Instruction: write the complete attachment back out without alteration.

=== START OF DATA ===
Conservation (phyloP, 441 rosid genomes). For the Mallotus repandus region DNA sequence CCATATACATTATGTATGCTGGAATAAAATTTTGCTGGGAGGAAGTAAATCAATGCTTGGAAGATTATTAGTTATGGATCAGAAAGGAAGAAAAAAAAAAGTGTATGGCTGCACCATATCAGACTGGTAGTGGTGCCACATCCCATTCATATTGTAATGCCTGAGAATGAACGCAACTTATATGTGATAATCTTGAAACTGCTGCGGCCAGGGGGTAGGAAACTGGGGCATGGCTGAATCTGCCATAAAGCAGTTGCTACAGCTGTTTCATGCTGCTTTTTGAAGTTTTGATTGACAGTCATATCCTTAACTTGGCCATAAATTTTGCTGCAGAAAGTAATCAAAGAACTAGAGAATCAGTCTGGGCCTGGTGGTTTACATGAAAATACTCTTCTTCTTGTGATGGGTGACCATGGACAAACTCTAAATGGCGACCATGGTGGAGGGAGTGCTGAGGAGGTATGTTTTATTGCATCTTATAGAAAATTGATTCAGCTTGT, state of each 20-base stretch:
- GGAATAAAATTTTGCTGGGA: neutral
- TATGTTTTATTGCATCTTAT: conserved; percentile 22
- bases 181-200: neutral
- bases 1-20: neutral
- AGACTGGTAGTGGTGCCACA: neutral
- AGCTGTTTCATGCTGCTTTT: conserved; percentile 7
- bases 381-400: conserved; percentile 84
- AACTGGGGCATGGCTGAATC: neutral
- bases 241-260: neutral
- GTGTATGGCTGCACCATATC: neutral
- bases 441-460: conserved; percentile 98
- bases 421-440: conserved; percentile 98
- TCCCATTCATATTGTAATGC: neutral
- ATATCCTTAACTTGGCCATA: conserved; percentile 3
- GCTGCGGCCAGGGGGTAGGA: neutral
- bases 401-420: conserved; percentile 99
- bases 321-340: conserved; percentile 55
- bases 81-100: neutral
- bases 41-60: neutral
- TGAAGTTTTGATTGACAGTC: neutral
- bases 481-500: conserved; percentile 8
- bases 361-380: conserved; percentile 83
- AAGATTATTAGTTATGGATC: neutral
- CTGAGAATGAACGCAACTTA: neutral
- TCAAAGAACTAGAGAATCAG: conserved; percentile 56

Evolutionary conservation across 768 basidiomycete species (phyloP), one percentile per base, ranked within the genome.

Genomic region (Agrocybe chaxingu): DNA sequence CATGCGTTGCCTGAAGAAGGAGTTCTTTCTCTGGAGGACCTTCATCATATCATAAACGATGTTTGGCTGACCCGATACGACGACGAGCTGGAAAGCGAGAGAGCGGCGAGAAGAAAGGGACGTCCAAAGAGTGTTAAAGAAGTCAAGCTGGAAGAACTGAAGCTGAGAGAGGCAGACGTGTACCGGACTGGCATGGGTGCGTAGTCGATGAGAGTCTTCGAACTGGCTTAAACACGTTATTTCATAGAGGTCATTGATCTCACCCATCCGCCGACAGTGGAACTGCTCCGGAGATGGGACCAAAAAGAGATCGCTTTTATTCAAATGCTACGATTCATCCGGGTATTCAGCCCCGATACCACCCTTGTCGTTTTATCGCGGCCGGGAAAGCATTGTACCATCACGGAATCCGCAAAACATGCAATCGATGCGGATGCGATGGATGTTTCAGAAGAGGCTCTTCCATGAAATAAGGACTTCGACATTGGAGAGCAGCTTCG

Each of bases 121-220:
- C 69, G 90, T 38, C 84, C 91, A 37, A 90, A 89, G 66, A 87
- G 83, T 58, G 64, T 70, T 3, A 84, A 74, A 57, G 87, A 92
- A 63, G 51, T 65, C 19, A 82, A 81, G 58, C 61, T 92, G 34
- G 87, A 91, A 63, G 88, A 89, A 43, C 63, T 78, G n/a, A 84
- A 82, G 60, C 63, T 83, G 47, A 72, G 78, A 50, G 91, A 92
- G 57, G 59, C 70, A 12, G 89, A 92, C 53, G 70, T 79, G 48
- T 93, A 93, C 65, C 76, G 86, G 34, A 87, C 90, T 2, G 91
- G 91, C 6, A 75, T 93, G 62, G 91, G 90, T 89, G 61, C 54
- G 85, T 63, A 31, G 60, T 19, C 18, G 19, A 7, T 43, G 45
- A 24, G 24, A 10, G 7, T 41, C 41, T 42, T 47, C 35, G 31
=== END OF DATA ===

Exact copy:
Conservation (phyloP, 441 rosid genomes). For the Mallotus repandus region DNA sequence CCATATACATTATGTATGCTGGAATAAAATTTTGCTGGGAGGAAGTAAATCAATGCTTGGAAGATTATTAGTTATGGATCAGAAAGGAAGAAAAAAAAAAGTGTATGGCTGCACCATATCAGACTGGTAGTGGTGCCACATCCCATTCATATTGTAATGCCTGAGAATGAACGCAACTTATATGTGATAATCTTGAAACTGCTGCGGCCAGGGGGTAGGAAACTGGGGCATGGCTGAATCTGCCATAAAGCAGTTGCTACAGCTGTTTCATGCTGCTTTTTGAAGTTTTGATTGACAGTCATATCCTTAACTTGGCCATAAATTTTGCTGCAGAAAGTAATCAAAGAACTAGAGAATCAGTCTGGGCCTGGTGGTTTACATGAAAATACTCTTCTTCTTGTGATGGGTGACCATGGACAAACTCTAAATGGCGACCATGGTGGAGGGAGTGCTGAGGAGGTATGTTTTATTGCATCTTATAGAAAATTGATTCAGCTTGT, state of each 20-base stretch:
- GGAATAAAATTTTGCTGGGA: neutral
- TATGTTTTATTGCATCTTAT: conserved; percentile 22
- bases 181-200: neutral
- bases 1-20: neutral
- AGACTGGTAGTGGTGCCACA: neutral
- AGCTGTTTCATGCTGCTTTT: conserved; percentile 7
- bases 381-400: conserved; percentile 84
- AACTGGGGCATGGCTGAATC: neutral
- bases 241-260: neutral
- GTGTATGGCTGCACCATATC: neutral
- bases 441-460: conserved; percentile 98
- bases 421-440: conserved; percentile 98
- TCCCATTCATATTGTAATGC: neutral
- ATATCCTTAACTTGGCCATA: conserved; percentile 3
- GCTGCGGCCAGGGGGTAGGA: neutral
- bases 401-420: conserved; percentile 99
- bases 321-340: conserved; percentile 55
- bases 81-100: neutral
- bases 41-60: neutral
- TGAAGTTTTGATTGACAGTC: neutral
- bases 481-500: conserved; percentile 8
- bases 361-380: conserved; percentile 83
- AAGATTATTAGTTATGGATC: neutral
- CTGAGAATGAACGCAACTTA: neutral
- TCAAAGAACTAGAGAATCAG: conserved; percentile 56

Evolutionary conservation across 768 basidiomycete species (phyloP), one percentile per base, ranked within the genome.

Genomic region (Agrocybe chaxingu): DNA sequence CATGCGTTGCCTGAAGAAGGAGTTCTTTCTCTGGAGGACCTTCATCATATCATAAACGATGTTTGGCTGACCCGATACGACGACGAGCTGGAAAGCGAGAGAGCGGCGAGAAGAAAGGGACGTCCAAAGAGTGTTAAAGAAGTCAAGCTGGAAGAACTGAAGCTGAGAGAGGCAGACGTGTACCGGACTGGCATGGGTGCGTAGTCGATGAGAGTCTTCGAACTGGCTTAAACACGTTATTTCATAGAGGTCATTGATCTCACCCATCCGCCGACAGTGGAACTGCTCCGGAGATGGGACCAAAAAGAGATCGCTTTTATTCAAATGCTACGATTCATCCGGGTATTCAGCCCCGATACCACCCTTGTCGTTTTATCGCGGCCGGGAAAGCATTGTACCATCACGGAATCCGCAAAACATGCAATCGATGCGGATGCGATGGATGTTTCAGAAGAGGCTCTTCCATGAAATAAGGACTTCGACATTGGAGAGCAGCTTCG

Each of bases 121-220:
- C 69, G 90, T 38, C 84, C 91, A 37, A 90, A 89, G 66, A 87
- G 83, T 58, G 64, T 70, T 3, A 84, A 74, A 57, G 87, A 92
- A 63, G 51, T 65, C 19, A 82, A 81, G 58, C 61, T 92, G 34
- G 87, A 91, A 63, G 88, A 89, A 43, C 63, T 78, G n/a, A 84
- A 82, G 60, C 63, T 83, G 47, A 72, G 78, A 50, G 91, A 92
- G 57, G 59, C 70, A 12, G 89, A 92, C 53, G 70, T 79, G 48
- T 93, A 93, C 65, C 76, G 86, G 34, A 87, C 90, T 2, G 91
- G 91, C 6, A 75, T 93, G 62, G 91, G 90, T 89, G 61, C 54
- G 85, T 63, A 31, G 60, T 19, C 18, G 19, A 7, T 43, G 45
- A 24, G 24, A 10, G 7, T 41, C 41, T 42, T 47, C 35, G 31